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Reality of PSNI budget laid bare

Editor's Viewpont

Published 30/06/2015

When politicians talk about budget cuts it usually washes over the head of the man and woman in the street, who are not used to dealing with unimaginably large sums of money. However, PSNI Chief Constable George Hamilton has put the implications of his force's reduced funding starkly in a context which we can all understand
When politicians talk about budget cuts it usually washes over the head of the man and woman in the street, who are not used to dealing with unimaginably large sums of money. However, PSNI Chief Constable George Hamilton has put the implications of his force's reduced funding starkly in a context which we can all understand

When politicians talk about budget cuts it usually washes over the head of the man and woman in the street, who are not used to dealing with unimaginably large sums of money. However, PSNI Chief Constable George Hamilton has put the implications of his force's reduced funding starkly in a context which we can all understand.

Essentially, police will only respond to the most urgent calls for help where there is a risk to life or an imminent emergency. It currently receives about one call every minute from the public, but most of those will have to take their turn for resolution.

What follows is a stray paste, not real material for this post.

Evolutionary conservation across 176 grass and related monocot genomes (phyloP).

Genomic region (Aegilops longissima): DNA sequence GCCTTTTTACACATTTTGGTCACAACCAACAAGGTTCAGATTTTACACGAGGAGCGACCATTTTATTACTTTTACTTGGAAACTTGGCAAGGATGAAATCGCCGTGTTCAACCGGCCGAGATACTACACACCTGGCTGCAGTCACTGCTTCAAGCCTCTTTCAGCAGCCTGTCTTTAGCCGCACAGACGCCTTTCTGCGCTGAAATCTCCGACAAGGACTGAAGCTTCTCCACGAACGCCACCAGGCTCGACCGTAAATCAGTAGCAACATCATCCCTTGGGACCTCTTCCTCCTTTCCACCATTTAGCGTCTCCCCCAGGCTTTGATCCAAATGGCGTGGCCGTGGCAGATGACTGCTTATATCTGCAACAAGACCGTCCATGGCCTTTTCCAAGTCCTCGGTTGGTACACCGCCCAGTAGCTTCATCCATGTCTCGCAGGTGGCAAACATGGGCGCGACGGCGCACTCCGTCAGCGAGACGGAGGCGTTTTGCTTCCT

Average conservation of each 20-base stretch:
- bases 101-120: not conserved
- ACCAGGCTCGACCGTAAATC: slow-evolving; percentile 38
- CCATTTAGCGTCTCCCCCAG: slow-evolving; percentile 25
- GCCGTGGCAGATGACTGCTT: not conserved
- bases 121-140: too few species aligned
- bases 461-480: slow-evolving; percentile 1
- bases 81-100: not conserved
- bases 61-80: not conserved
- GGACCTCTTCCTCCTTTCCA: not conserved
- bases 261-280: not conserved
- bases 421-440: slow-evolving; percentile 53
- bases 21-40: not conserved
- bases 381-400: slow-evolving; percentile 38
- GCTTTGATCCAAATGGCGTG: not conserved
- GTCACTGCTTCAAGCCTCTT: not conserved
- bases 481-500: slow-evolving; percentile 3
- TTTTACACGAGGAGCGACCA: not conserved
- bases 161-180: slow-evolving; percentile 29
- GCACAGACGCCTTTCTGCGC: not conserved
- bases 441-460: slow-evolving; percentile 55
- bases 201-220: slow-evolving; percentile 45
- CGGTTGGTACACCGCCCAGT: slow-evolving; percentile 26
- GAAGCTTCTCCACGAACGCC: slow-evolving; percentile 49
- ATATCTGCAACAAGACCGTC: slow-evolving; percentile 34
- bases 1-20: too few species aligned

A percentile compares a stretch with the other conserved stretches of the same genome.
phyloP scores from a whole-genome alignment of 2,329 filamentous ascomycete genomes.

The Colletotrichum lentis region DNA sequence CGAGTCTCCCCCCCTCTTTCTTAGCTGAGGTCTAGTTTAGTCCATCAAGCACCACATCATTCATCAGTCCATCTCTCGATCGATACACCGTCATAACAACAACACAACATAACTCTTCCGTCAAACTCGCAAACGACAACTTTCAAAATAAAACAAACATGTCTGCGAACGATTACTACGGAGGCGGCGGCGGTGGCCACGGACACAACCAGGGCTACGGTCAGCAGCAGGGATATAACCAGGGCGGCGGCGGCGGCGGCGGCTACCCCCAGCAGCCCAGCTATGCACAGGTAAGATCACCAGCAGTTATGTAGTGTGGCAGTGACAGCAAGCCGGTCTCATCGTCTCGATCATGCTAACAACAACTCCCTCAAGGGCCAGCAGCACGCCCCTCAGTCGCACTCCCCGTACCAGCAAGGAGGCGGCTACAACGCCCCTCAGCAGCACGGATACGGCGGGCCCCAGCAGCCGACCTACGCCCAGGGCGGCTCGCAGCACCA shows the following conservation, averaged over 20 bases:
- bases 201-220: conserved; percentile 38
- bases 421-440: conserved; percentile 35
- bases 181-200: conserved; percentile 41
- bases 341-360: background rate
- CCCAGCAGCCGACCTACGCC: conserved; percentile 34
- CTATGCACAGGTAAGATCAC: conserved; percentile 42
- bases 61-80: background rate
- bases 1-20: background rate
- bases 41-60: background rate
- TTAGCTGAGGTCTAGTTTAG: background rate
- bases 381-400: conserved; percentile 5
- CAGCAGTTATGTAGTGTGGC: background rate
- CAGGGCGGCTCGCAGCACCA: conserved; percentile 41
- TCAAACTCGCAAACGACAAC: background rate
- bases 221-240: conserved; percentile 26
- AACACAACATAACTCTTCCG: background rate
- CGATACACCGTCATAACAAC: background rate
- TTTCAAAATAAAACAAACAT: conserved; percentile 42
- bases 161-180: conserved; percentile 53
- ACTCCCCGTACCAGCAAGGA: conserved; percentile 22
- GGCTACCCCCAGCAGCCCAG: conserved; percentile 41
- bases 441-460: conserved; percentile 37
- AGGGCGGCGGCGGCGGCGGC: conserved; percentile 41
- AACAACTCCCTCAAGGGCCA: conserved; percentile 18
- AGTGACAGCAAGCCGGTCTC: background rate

That is not what someone whose home or business has just been burgled, or whose car has been stolen, or who is being harassed by yobs, wants to hear. To the victims of what may be described as petty crime, it is a considerable drama in their lives. Then there is the growing menace of cyber crime such as exploitation of vulnerable young people or online bullying. The recent tragic case of Tyrone teenager Ronan Hughes, who took his own life after being tricked into posting images on the internet, shows the potential consequences of crime which is just a click of a mouse away.

What the Chief Constable wants - and what we should press our politicians into doing - is implementation of those parts of the Stormont House Agreement which relate to legacy issues such as a new independent body to investigate past unsolved murders, a task currently putting a significant drain on PSNI resources. That is not only the right thing to do, but also an imperative to free up resources.

Policing contentious parades also eats up police funding. The failure of politicians, community leaders, loyal orders and residents' groups to earnestly seek a resolution of those parades which cause friction year after year is an abdication of leadership. It is wrong to ask police officers to hold the line at considerable cost to their personal safety because we lack the maturity to give each other's community mutual respect.

Then there is the ongoing threat from dissident republicans. The effort to combat their nihilist campaign aimed almost exclusively at attempting to kill police officers is immense and costly. The Chief Constable and his officers deserve our full-hearted support - but more importantly, a budget that reflects the scale of their task.

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